The mechanisms through which Shc proteins influence the activities of glycolytic and gluconeogenic enzymes are not known. However, similar to skeletal muscle , Shc-related changes in enzyme activity do not appear to be due to alterations in gene expression since there were no differences in the protein levels of glycolytic or gluconeogenic enzymes between ShcKO and WT mice. We have recently reported that the activity of thiolase was decreased through direct binding with p46Shc  and it is possible that the activities of other enzymes could be altered through binding with Shc proteins. Additional studies are needed to determine if Shc proteins bind and directly influence the activities of any enzymes in the glycolysis or gluconeogenesis pathways. It is also possible that the Shc-related changes in enzyme activity are due to post-translational modifications, since glycolytic and gluconeogenic enzyme are regulated by phosphorylation ,  and acetylation , . In the present study, markers of redox state consistently indicated that the cytosolic (Lac/Pyr) and mitochondrial (β-HB/Ace) compartments were more reduced in the ShcKO compared to wild-type mice. Future studies are needed to determine if the increased NADH/NAD ratio expected under these conditions would alter sirtuin activity and enzyme acetylation in a manner which could contribute to the enzyme activity changes observed in the ShcKO mice.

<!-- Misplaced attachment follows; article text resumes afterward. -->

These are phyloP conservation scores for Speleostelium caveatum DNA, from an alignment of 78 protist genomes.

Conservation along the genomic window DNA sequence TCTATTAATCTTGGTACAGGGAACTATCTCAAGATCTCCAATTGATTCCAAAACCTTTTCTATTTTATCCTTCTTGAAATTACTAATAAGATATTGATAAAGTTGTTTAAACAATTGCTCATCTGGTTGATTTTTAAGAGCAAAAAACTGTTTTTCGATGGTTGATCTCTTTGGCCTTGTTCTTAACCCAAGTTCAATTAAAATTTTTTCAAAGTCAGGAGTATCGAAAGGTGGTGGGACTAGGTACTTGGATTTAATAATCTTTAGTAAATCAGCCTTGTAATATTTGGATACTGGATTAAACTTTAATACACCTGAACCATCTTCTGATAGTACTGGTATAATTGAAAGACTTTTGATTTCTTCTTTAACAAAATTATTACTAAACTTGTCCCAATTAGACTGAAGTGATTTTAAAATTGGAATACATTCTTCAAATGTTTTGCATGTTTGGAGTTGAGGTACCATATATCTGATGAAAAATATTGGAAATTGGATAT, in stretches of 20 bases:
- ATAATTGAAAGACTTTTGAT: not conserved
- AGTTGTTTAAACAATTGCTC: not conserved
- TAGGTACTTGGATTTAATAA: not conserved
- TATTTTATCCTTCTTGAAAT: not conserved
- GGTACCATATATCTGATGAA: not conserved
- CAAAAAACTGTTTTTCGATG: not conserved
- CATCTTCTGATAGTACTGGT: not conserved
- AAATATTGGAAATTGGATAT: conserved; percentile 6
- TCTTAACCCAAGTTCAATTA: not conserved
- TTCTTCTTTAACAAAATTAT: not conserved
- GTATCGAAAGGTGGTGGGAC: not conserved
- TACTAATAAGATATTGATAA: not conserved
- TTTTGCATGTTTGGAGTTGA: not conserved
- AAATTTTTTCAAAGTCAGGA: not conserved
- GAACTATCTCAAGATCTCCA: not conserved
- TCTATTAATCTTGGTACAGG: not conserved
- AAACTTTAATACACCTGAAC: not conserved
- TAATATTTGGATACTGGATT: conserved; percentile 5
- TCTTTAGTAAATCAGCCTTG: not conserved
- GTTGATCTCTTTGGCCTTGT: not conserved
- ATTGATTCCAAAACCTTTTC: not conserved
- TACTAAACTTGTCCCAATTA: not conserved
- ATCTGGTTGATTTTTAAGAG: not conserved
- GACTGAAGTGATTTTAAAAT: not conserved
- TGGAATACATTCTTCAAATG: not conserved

To determine if the Shc-related changes in the activities of the enzymes at the major control points in glycolysis and gluconeogenesis are consistent with an alteration in metabolism, the levels of several metabolites were measured and enzyme activity ratios were determined. Changes in metabolite levels in the ShcKO compared to WT mice were consistent with a decrease in glycolysis and increase in gluconeogenesis in the ShcKO animals. In particular, the F6P/F1,6BP ratio was significantly increased in ShcKO mice under both fed and fasted conditions indicating decreased activity of PFK1, a major regulator of glycolysis . Also, the higher enzyme activity ratios of PEPCK/PK, FBPase/PFK1 and G6Pase/GK in liver from ShcKO compared to WT mice all provide an indication of increased gluconeogenesis . Thus, metabolite levels and enzyme activity ratios indicate that glycolysis is decreased and gluconeogenesis increased in the ShcKO animals.
Metabolites may also influence metabolism by acting as inhibitors or activators of enzymes. The decreases in GK, PFK1 and PK activities and increases in PEPCK and G6Pase activities in ShcKO liver would likely be amplified in vivo by the changes in regulatory metabolites that occurred in these mice. GK is inhibited when bound to GKRP and F1P removes this inhibition by inducing dissociation of GKRP from GK . The decrease in F1P levels during fasting in ShcKO vs WT liver would thus be ineffective at dissociating GKRP from GK and decrease GK activity in these animals. GK has also been reported to be inhibited by lactate  and the increased lactate levels under both fed and fasted states would also be expected to contribute to decreased GK activity in ShcKO livers. GK has also been reported to be inhibited by long-chain fatty acyl-CoAs , , and we have previously reported that β-oxidation is stimulated in p66ShcKO mice and total ketone body levels are increased in these animals  supporting the idea that GK would be inhibited due to fatty acid mobilization. Thus, the metabolite changes which occur with ShcKO are consistent with a decrease in GK activity.